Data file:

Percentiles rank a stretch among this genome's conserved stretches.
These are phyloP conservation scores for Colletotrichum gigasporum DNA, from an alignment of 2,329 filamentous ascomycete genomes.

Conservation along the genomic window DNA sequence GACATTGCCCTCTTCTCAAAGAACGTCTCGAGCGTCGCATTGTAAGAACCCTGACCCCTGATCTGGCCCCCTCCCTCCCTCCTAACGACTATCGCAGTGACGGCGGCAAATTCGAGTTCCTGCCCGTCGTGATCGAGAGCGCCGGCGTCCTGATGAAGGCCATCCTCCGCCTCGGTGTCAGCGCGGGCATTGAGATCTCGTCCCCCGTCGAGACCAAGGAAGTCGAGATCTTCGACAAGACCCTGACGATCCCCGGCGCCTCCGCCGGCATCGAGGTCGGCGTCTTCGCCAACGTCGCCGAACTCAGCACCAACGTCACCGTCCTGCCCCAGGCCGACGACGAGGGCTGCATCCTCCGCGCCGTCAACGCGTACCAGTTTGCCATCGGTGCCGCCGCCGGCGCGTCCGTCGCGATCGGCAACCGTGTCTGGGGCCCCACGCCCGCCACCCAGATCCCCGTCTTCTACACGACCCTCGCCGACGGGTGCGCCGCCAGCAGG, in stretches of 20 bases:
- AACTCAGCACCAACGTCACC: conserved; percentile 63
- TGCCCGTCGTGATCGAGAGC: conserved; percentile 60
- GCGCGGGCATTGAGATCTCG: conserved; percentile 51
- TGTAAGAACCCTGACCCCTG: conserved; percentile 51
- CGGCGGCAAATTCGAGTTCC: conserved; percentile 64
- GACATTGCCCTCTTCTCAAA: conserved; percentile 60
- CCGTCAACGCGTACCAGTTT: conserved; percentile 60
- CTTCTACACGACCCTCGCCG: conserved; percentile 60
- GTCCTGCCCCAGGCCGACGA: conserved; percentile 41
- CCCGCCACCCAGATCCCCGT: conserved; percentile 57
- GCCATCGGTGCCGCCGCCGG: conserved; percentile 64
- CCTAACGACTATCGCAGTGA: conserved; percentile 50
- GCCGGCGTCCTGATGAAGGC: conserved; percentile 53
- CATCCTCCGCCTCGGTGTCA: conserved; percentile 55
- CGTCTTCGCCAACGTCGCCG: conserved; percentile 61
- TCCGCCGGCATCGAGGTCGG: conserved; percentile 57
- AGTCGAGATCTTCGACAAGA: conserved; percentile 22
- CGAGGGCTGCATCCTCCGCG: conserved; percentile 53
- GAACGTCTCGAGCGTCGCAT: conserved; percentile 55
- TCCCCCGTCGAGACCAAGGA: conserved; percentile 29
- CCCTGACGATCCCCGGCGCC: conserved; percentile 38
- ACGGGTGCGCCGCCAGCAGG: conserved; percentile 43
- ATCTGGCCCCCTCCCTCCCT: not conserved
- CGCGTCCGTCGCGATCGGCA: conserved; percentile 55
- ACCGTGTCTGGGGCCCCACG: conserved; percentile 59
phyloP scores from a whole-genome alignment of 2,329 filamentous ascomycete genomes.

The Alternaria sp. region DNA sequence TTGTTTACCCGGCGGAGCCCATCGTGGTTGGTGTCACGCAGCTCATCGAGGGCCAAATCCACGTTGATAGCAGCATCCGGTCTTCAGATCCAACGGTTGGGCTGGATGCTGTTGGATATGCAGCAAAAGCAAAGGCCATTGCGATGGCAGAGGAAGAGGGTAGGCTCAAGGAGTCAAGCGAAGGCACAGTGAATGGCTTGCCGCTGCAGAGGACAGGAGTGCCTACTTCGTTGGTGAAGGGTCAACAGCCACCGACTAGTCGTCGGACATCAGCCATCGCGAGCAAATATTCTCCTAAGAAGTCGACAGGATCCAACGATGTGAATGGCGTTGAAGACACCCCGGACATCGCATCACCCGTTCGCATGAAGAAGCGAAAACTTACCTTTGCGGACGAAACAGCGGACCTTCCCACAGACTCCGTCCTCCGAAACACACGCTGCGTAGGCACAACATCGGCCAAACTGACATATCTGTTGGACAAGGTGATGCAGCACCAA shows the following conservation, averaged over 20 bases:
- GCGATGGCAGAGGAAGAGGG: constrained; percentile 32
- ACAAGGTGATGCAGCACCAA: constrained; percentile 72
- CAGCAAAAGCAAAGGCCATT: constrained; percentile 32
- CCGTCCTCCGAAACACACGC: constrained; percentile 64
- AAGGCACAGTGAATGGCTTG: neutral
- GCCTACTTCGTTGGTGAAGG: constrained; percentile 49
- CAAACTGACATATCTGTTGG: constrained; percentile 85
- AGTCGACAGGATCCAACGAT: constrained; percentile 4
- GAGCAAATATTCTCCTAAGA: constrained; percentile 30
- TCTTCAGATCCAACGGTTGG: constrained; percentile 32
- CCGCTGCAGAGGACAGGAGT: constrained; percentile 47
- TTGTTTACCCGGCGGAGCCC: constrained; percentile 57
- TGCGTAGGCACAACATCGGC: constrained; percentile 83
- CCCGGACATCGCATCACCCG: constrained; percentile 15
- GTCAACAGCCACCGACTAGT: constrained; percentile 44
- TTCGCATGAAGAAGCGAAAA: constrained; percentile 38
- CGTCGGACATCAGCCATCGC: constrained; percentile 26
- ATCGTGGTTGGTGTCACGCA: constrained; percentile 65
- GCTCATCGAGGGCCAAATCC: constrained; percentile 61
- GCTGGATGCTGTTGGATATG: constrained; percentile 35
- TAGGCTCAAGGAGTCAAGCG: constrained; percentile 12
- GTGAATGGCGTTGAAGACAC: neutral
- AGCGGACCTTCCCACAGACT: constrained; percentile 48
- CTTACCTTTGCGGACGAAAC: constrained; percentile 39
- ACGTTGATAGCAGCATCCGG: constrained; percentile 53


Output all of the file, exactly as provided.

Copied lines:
Percentiles rank a stretch among this genome's conserved stretches.
These are phyloP conservation scores for Colletotrichum gigasporum DNA, from an alignment of 2,329 filamentous ascomycete genomes.

Conservation along the genomic window DNA sequence GACATTGCCCTCTTCTCAAAGAACGTCTCGAGCGTCGCATTGTAAGAACCCTGACCCCTGATCTGGCCCCCTCCCTCCCTCCTAACGACTATCGCAGTGACGGCGGCAAATTCGAGTTCCTGCCCGTCGTGATCGAGAGCGCCGGCGTCCTGATGAAGGCCATCCTCCGCCTCGGTGTCAGCGCGGGCATTGAGATCTCGTCCCCCGTCGAGACCAAGGAAGTCGAGATCTTCGACAAGACCCTGACGATCCCCGGCGCCTCCGCCGGCATCGAGGTCGGCGTCTTCGCCAACGTCGCCGAACTCAGCACCAACGTCACCGTCCTGCCCCAGGCCGACGACGAGGGCTGCATCCTCCGCGCCGTCAACGCGTACCAGTTTGCCATCGGTGCCGCCGCCGGCGCGTCCGTCGCGATCGGCAACCGTGTCTGGGGCCCCACGCCCGCCACCCAGATCCCCGTCTTCTACACGACCCTCGCCGACGGGTGCGCCGCCAGCAGG, in stretches of 20 bases:
- AACTCAGCACCAACGTCACC: conserved; percentile 63
- TGCCCGTCGTGATCGAGAGC: conserved; percentile 60
- GCGCGGGCATTGAGATCTCG: conserved; percentile 51
- TGTAAGAACCCTGACCCCTG: conserved; percentile 51
- CGGCGGCAAATTCGAGTTCC: conserved; percentile 64
- GACATTGCCCTCTTCTCAAA: conserved; percentile 60
- CCGTCAACGCGTACCAGTTT: conserved; percentile 60
- CTTCTACACGACCCTCGCCG: conserved; percentile 60
- GTCCTGCCCCAGGCCGACGA: conserved; percentile 41
- CCCGCCACCCAGATCCCCGT: conserved; percentile 57
- GCCATCGGTGCCGCCGCCGG: conserved; percentile 64
- CCTAACGACTATCGCAGTGA: conserved; percentile 50
- GCCGGCGTCCTGATGAAGGC: conserved; percentile 53
- CATCCTCCGCCTCGGTGTCA: conserved; percentile 55
- CGTCTTCGCCAACGTCGCCG: conserved; percentile 61
- TCCGCCGGCATCGAGGTCGG: conserved; percentile 57
- AGTCGAGATCTTCGACAAGA: conserved; percentile 22
- CGAGGGCTGCATCCTCCGCG: conserved; percentile 53
- GAACGTCTCGAGCGTCGCAT: conserved; percentile 55
- TCCCCCGTCGAGACCAAGGA: conserved; percentile 29
- CCCTGACGATCCCCGGCGCC: conserved; percentile 38
- ACGGGTGCGCCGCCAGCAGG: conserved; percentile 43
- ATCTGGCCCCCTCCCTCCCT: not conserved
- CGCGTCCGTCGCGATCGGCA: conserved; percentile 55
- ACCGTGTCTGGGGCCCCACG: conserved; percentile 59
phyloP scores from a whole-genome alignment of 2,329 filamentous ascomycete genomes.

The Alternaria sp. region DNA sequence TTGTTTACCCGGCGGAGCCCATCGTGGTTGGTGTCACGCAGCTCATCGAGGGCCAAATCCACGTTGATAGCAGCATCCGGTCTTCAGATCCAACGGTTGGGCTGGATGCTGTTGGATATGCAGCAAAAGCAAAGGCCATTGCGATGGCAGAGGAAGAGGGTAGGCTCAAGGAGTCAAGCGAAGGCACAGTGAATGGCTTGCCGCTGCAGAGGACAGGAGTGCCTACTTCGTTGGTGAAGGGTCAACAGCCACCGACTAGTCGTCGGACATCAGCCATCGCGAGCAAATATTCTCCTAAGAAGTCGACAGGATCCAACGATGTGAATGGCGTTGAAGACACCCCGGACATCGCATCACCCGTTCGCATGAAGAAGCGAAAACTTACCTTTGCGGACGAAACAGCGGACCTTCCCACAGACTCCGTCCTCCGAAACACACGCTGCGTAGGCACAACATCGGCCAAACTGACATATCTGTTGGACAAGGTGATGCAGCACCAA shows the following conservation, averaged over 20 bases:
- GCGATGGCAGAGGAAGAGGG: constrained; percentile 32
- ACAAGGTGATGCAGCACCAA: constrained; percentile 72
- CAGCAAAAGCAAAGGCCATT: constrained; percentile 32
- CCGTCCTCCGAAACACACGC: constrained; percentile 64
- AAGGCACAGTGAATGGCTTG: neutral
- GCCTACTTCGTTGGTGAAGG: constrained; percentile 49
- CAAACTGACATATCTGTTGG: constrained; percentile 85
- AGTCGACAGGATCCAACGAT: constrained; percentile 4
- GAGCAAATATTCTCCTAAGA: constrained; percentile 30
- TCTTCAGATCCAACGGTTGG: constrained; percentile 32
- CCGCTGCAGAGGACAGGAGT: constrained; percentile 47
- TTGTTTACCCGGCGGAGCCC: constrained; percentile 57
- TGCGTAGGCACAACATCGGC: constrained; percentile 83
- CCCGGACATCGCATCACCCG: constrained; percentile 15
- GTCAACAGCCACCGACTAGT: constrained; percentile 44
- TTCGCATGAAGAAGCGAAAA: constrained; percentile 38
- CGTCGGACATCAGCCATCGC: constrained; percentile 26
- ATCGTGGTTGGTGTCACGCA: constrained; percentile 65
- GCTCATCGAGGGCCAAATCC: constrained; percentile 61
- GCTGGATGCTGTTGGATATG: constrained; percentile 35
- TAGGCTCAAGGAGTCAAGCG: constrained; percentile 12
- GTGAATGGCGTTGAAGACAC: neutral
- AGCGGACCTTCCCACAGACT: constrained; percentile 48
- CTTACCTTTGCGGACGAAAC: constrained; percentile 39
- ACGTTGATAGCAGCATCCGG: constrained; percentile 53